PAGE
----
A New Home

October 12, 2018
HELLO Find out how ocean animals communicate.
ART-DESIGN-PHOTOGRAPHY.COM

Seven dolphins live at the National Aquarium, in Baltimore, Maryland. They have spent their whole lives in captivity.

IN THE CITY The National Aquarium is in downtown Baltimore, Maryland.

RICHARD T. NOWITZ—GETTY IMAGES

But soon, the dolphins will get a new home. The aquarium will close its dolphin exhibit by 2021. The dolphins will be moved to a sanctuary. That is a protected space. The sanctuary will be more like a dolphin’s natural habitat.

Some scientists now believe dolphins can’t stay happy and healthy in aquariums. That’s one reason why the dolphins are being moved. New research shows that wild dolphins are very active. In the ocean, they dive down hundreds of feet. They travel up to 100 miles a day. Captive dolphins cannot do these things.

VDORSE—GETTY IMAGES

Some animals born in captivity can be placed in the wild. But dolphins usually cannot. A dolphin’s mother teaches it to hunt and stay safe. Humans can’t teach those lessons. That’s another reason why the aquarium’s dolphins are being moved to the sanctuary. They will have more freedom. But they will still be protected.

A New Model

The aquarium hasn’t decided where its sanctuary will be. But it will be connected to the ocean. And it will have plants and other animals. The dolphins will have lots of room to swim. But trainers will still care for them. Visitors might be able to see them from far away.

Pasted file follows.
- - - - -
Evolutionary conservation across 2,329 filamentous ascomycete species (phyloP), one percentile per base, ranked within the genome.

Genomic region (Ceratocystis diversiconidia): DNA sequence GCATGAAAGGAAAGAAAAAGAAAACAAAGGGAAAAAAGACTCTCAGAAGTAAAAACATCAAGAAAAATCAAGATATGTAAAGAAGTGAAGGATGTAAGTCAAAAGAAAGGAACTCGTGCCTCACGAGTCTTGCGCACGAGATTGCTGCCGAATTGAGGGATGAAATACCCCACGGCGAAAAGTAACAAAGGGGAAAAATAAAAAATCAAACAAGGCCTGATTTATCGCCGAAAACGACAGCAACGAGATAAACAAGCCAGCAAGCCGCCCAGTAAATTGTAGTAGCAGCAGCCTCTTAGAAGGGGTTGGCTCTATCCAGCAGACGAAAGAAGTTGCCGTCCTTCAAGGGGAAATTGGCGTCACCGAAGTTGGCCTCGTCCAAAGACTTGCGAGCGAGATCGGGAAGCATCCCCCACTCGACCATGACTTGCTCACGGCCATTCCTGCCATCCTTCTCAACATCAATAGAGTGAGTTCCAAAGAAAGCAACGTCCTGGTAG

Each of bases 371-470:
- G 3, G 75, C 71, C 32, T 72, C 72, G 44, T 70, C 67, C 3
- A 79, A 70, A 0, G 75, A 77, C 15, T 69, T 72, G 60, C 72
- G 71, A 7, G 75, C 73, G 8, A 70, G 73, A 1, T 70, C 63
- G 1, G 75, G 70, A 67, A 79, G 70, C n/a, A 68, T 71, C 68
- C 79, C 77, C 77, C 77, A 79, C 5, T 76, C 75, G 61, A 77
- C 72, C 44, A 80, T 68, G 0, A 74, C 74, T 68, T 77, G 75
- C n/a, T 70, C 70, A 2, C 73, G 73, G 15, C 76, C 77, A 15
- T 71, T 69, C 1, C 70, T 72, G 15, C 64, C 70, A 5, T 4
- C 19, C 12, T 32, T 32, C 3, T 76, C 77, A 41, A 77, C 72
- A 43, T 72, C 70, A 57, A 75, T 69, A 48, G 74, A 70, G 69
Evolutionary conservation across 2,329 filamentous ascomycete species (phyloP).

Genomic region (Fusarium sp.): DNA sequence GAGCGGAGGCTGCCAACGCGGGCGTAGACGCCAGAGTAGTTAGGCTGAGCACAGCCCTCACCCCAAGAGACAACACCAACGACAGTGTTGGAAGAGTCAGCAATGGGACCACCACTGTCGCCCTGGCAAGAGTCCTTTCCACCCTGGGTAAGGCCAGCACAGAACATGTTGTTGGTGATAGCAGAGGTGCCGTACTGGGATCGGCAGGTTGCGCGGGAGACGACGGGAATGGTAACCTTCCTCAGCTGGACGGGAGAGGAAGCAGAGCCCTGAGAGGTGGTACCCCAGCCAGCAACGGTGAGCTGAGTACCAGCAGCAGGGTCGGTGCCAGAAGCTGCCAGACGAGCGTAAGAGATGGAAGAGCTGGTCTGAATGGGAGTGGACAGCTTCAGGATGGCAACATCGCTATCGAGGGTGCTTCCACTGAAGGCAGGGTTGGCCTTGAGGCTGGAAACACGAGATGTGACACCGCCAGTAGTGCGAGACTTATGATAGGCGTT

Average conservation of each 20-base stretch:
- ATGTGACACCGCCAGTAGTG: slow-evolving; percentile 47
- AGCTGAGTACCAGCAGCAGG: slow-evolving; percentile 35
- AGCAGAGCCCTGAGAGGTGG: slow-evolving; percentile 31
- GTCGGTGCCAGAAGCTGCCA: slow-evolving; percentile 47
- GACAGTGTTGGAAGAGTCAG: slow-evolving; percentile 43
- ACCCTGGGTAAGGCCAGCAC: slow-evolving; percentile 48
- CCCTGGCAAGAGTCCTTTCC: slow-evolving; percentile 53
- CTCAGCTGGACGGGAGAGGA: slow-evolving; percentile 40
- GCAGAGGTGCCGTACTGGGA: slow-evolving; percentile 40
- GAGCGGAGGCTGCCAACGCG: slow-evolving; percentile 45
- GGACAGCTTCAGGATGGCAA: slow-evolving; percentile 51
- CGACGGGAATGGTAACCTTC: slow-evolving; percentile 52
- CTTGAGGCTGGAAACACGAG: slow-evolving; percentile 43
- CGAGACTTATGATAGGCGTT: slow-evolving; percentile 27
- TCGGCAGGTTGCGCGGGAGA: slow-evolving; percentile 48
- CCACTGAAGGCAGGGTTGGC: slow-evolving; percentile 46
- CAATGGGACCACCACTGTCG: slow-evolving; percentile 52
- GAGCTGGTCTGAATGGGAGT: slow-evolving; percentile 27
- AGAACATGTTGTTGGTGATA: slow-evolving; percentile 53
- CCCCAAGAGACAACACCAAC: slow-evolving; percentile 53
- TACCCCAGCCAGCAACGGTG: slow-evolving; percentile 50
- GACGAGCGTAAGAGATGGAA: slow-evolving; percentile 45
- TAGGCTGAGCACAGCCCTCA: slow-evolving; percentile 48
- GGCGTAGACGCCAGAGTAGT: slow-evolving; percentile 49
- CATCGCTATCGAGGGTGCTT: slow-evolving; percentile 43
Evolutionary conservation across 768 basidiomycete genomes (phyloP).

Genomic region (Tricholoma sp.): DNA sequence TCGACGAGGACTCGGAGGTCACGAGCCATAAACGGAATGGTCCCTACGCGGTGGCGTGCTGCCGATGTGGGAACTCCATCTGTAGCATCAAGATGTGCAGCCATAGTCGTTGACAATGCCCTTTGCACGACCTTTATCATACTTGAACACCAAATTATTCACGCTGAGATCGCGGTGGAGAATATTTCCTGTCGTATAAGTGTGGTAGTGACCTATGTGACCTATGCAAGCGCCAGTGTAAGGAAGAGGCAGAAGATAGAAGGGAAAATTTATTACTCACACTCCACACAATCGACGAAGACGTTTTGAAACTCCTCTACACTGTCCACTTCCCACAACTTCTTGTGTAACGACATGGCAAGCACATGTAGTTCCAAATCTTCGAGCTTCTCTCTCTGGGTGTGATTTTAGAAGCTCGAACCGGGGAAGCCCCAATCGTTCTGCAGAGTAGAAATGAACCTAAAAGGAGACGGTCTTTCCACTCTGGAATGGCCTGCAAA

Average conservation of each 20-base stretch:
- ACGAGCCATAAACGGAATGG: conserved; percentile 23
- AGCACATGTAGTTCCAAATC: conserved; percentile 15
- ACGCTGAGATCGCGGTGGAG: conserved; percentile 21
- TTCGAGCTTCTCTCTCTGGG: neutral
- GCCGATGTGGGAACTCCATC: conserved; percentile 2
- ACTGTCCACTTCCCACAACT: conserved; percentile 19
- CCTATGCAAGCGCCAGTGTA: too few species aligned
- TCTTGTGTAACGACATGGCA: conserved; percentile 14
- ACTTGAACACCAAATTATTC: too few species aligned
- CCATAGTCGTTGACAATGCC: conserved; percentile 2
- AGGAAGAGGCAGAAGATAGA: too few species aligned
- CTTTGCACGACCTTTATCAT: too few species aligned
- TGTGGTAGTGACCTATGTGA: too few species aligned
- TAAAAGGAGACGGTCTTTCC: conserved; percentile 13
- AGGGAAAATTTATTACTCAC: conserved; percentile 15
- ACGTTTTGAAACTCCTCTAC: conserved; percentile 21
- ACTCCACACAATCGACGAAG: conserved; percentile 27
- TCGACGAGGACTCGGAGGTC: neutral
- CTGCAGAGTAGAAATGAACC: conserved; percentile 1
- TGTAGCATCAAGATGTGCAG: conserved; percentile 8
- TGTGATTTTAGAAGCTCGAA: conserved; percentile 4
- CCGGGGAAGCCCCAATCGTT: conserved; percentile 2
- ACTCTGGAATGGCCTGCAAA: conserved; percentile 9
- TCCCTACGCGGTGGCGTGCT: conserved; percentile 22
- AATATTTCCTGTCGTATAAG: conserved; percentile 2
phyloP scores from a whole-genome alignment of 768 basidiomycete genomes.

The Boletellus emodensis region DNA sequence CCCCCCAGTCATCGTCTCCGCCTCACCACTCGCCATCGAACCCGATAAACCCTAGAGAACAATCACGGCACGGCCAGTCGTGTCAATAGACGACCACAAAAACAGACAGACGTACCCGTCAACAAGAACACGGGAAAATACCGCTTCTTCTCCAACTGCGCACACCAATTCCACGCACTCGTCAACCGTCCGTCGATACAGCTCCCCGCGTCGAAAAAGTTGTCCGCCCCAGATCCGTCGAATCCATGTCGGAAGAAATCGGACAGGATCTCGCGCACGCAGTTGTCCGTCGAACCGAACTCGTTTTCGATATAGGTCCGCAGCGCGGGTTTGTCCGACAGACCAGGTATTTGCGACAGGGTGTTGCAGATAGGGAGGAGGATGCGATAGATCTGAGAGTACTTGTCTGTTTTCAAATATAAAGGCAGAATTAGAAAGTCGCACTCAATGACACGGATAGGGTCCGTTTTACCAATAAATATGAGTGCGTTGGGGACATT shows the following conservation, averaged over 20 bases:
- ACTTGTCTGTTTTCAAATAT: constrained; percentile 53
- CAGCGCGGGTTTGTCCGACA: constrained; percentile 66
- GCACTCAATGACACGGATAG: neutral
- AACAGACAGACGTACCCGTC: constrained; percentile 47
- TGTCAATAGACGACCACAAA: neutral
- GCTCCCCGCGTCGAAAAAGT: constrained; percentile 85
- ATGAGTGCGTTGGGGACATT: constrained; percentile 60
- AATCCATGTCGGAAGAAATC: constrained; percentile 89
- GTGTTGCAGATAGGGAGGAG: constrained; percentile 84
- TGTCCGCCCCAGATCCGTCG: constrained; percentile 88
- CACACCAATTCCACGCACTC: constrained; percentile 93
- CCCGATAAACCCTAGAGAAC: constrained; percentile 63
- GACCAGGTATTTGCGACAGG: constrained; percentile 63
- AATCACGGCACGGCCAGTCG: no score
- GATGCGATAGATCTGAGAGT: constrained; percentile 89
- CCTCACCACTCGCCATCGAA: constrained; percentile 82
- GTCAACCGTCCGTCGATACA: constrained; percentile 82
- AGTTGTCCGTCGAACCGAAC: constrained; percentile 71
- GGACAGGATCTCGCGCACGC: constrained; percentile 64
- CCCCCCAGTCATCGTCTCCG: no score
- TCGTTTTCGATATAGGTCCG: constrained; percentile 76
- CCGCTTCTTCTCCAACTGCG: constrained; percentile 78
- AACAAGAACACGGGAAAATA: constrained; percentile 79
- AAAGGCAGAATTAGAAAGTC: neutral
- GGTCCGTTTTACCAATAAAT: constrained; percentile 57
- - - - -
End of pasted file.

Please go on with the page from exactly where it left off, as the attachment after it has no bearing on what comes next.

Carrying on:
BE FREE Wild dolphins leap in the Caribbean Sea.

STUART WESTMORLAND—GETTY IMAGES

Leigh Clayton works at the National Aquarium. “We are creating a new model for how humans and dolphins interact,” she told TFK.

What's That Sound?

ECO/UIG/GETTY IMAGES

Dolphins make two types of sounds: whistles and clicks. They use a high-pitched whistle to communicate with one another. Each dolphin’s whistle is unique.

Dolphins use clicks to get a sense of their surroundings. A dolphin’s clicks create vibrations. The vibrations travel through the water. They bounce off objects like plants and animals. Then the vibrations return to the dolphin. This is how dolphins use sound to “see.” It is called echolocation.